I want to write about this as the backlash it received blew me away…
I have been watching and reading the Harry Potter’s for as long as I can remember, Emma Watson was always an inspiration. I mean who wouldn’t want to look and like her!! So 2001 6year old me goes to see what at the time is the most magical thing I have ever seen excuse the pun.
And what amazes me is 16 years later we are in denial that Hermione Granger grew up. We are in a day in age where all we do is make kids grow quicker, put the toys down and pick up the IPhone. I am apparently part of the minority who found this Vanity Fair cover tasteful and artistic, not revealing and shame worthy. She is 26 now not 10! And the criticism she received on this was enormous. The belief of gone is little Miss Granger and she calls herself a feminist… Yes she outgrew her school uniform. She is one of few celebrities trying to make a change. Feeling comfortable and empowered by her body does not lose her these titles, it embodies them.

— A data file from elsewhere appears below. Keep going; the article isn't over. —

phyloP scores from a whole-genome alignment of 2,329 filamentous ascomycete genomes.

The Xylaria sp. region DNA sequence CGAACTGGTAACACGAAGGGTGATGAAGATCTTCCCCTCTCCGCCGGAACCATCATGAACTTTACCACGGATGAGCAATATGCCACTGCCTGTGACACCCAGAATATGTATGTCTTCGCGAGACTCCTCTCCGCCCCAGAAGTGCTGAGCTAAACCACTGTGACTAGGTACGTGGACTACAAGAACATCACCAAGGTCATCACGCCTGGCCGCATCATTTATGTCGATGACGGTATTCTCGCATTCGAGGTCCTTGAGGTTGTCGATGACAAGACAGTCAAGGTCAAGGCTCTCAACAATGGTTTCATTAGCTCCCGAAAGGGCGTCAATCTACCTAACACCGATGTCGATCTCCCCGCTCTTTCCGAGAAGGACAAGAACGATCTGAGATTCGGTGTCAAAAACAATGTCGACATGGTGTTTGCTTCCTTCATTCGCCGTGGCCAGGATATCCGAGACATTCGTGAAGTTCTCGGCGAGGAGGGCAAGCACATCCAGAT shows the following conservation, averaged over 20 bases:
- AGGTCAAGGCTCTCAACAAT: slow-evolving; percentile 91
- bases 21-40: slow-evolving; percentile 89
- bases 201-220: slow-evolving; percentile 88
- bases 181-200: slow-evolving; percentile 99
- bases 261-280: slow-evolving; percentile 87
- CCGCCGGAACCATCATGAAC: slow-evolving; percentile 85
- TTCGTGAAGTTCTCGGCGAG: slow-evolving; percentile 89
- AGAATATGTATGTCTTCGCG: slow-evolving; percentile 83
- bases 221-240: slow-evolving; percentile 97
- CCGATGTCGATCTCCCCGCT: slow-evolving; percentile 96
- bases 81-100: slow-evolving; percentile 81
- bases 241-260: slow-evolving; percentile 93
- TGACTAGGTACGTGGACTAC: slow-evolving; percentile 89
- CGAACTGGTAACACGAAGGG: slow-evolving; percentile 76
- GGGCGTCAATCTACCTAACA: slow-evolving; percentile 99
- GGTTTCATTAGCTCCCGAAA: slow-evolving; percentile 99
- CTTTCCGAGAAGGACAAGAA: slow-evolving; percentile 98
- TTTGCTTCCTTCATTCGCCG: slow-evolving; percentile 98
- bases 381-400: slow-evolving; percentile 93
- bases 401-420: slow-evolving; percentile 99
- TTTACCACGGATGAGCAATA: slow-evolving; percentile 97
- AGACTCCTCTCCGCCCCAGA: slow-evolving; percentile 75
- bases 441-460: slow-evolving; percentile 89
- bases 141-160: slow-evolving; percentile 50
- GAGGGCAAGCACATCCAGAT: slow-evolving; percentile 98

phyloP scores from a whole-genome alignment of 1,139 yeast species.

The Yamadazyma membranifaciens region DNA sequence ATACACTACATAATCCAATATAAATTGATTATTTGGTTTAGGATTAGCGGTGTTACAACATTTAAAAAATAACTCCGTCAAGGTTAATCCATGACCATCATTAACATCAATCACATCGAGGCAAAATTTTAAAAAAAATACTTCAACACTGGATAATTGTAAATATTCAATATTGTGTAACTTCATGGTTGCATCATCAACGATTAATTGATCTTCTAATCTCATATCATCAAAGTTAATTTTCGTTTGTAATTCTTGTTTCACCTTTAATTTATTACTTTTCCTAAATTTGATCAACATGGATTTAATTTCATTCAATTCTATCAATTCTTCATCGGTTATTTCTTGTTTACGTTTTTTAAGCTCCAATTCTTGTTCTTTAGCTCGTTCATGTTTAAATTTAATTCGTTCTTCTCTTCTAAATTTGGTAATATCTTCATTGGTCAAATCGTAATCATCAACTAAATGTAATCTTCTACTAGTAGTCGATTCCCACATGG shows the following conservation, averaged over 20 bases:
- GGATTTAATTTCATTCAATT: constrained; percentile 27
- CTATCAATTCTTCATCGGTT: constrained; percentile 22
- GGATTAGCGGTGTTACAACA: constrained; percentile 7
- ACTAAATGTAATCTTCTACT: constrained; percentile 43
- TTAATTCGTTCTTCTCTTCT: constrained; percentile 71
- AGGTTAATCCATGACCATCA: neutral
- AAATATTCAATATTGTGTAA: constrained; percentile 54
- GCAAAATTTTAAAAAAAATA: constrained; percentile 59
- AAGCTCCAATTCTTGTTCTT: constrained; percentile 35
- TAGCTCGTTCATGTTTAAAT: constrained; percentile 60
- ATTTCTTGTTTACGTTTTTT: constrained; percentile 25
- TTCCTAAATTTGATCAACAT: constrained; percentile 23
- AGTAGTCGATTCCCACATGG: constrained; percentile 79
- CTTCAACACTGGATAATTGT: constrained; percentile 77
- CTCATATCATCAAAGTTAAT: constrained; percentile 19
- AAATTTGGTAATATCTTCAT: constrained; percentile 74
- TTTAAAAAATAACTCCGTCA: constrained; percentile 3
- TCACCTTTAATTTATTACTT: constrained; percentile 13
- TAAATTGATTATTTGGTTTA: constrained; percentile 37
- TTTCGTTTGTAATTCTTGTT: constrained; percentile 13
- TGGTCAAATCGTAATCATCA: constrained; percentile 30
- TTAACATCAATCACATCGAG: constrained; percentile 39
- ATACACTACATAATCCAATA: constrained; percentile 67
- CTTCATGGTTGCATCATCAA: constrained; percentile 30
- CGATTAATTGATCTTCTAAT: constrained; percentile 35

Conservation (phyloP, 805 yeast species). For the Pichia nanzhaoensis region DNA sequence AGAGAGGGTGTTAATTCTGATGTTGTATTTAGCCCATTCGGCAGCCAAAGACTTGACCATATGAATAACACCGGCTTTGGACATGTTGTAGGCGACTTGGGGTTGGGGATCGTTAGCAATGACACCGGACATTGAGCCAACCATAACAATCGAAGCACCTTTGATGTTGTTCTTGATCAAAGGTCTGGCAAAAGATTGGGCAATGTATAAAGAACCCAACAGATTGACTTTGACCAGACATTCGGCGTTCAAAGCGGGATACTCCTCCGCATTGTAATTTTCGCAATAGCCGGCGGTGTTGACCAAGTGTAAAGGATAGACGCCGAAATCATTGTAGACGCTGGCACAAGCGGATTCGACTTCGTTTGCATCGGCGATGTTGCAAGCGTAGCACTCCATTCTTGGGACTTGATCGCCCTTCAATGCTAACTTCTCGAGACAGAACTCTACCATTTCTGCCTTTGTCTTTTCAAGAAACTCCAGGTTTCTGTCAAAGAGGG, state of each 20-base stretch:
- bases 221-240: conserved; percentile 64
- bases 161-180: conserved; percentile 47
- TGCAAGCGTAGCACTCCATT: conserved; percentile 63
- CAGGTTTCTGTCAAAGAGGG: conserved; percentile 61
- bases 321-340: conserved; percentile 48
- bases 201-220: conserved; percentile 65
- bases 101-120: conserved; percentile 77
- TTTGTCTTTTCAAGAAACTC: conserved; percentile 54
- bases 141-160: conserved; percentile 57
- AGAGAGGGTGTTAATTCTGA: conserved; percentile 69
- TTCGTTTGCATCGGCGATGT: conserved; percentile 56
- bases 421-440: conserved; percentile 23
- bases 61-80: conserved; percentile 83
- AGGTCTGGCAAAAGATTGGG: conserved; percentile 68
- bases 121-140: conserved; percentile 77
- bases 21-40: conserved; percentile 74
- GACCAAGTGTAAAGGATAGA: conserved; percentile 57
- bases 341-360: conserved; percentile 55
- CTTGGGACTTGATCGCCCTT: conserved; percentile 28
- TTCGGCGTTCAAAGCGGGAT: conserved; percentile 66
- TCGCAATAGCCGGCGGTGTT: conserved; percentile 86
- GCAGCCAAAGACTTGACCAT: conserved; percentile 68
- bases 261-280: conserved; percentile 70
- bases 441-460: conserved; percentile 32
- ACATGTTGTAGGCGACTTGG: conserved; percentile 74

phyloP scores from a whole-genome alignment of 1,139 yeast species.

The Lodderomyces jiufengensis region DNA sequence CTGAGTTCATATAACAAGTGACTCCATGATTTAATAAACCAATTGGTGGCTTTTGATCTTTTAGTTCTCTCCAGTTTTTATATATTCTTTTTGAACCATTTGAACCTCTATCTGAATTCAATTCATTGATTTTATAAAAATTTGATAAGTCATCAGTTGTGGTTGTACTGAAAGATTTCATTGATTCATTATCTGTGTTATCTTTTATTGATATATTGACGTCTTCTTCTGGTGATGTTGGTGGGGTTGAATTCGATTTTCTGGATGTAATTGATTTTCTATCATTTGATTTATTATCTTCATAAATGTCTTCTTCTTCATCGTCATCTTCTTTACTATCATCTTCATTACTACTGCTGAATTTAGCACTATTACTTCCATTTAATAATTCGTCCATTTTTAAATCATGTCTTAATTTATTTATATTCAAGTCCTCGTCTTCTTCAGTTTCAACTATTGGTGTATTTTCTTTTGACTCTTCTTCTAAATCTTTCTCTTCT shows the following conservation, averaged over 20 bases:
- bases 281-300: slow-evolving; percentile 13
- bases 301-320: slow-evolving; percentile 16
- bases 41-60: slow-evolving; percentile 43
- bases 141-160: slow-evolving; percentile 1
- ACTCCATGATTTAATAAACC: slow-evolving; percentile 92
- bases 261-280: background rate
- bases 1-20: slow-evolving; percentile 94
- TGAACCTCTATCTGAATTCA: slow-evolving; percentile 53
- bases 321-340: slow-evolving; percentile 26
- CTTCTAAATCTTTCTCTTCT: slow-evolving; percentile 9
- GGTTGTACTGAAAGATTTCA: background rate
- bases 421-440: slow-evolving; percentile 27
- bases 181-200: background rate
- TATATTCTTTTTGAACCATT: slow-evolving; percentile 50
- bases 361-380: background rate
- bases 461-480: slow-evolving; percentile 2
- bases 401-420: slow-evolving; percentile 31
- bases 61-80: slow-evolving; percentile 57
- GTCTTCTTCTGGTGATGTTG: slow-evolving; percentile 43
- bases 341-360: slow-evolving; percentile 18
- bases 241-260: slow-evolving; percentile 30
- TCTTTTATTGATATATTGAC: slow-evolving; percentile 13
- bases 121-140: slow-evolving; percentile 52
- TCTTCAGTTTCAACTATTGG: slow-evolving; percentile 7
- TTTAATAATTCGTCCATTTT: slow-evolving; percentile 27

“It just always reveals to me how many misconceptions and what a misunderstanding there is about what feminism is, Feminism is about giving women choice. Feminism is not a stick with which to beat other women with. It’s about freedom, it’s about liberation, it’s about equality. I really don’t know what my t—s have to do with it.”